Jul 5, 2017
As we learned in the discussion of charter boundaries, there used to be a tradition of walking the borders of one’s property, to re-enforce the invisible lines defined on paper and in minds.
I wonder why this tradition existed. Was it to remind everyone else of the land you owned, or to remind yourself? A solemn patrol, not so much watching out for trouble as trying to dissuade it; a show of force.
As we walked the border between England and Wales (approximately, via Offa’s Dyke), we physically enforced it—our single-file line came between a lamb and the rest of its family. Immediately, the mother began calling out in a low bleat; the lamb answered with a high, distressed “baa.” For a moment, the walkers stood still, observing the odd noises of these ridiculous animals. Why should a lamb care if it was only a few feet away from the herd?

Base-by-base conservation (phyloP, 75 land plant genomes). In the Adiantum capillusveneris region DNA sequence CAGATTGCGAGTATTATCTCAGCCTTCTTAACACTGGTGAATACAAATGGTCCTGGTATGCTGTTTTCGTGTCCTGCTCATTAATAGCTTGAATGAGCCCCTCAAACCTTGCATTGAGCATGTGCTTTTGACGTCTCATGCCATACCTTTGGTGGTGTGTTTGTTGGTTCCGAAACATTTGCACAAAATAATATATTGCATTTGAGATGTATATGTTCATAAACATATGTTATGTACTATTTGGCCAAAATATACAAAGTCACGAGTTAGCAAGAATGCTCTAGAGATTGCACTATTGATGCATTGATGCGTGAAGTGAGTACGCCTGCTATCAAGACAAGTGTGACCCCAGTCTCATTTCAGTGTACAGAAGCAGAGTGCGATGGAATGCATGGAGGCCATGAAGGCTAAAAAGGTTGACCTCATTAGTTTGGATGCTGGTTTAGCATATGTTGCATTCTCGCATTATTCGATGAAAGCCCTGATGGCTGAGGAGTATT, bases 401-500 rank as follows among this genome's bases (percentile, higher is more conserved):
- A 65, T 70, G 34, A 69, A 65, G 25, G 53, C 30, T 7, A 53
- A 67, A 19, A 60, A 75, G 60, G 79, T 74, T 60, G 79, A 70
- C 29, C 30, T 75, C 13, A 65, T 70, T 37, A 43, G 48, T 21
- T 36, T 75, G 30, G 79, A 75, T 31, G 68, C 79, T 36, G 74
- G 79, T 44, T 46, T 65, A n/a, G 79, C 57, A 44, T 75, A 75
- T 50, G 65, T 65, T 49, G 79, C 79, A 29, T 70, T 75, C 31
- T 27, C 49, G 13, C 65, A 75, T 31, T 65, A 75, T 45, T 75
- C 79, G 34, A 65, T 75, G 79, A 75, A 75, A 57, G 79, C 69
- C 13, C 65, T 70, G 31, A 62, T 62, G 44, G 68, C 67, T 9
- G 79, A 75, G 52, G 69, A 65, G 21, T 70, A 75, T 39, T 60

For the lamb, however, this must have been an incredibly troubling event. It kept glancing across the divide, towards the safety of its family, but was dissuaded by the risk. Finally, a few walkers shifted, opening a passage through the border. The lamb leapt past, twisting and turning, trying to evade the perceived danger of that crossing. Not until the family was once again reunited did they quickly run away.
We learned how parish boundaries, if they come after an ancient earthwork, will generally follow it; if the land-units predate the work, they will be cut through. What happens when a border cuts through something that is still alive, like a family, a culture, or a nation? What happens when that border, which can be an entirely mental construction and easily passed over by a wandering sheep, is granted physical force, via a wall, ditch, or line of people? There is a slogan in the Mexican immigrant rights movement: “we didn’t cross the border, the border crossed us.”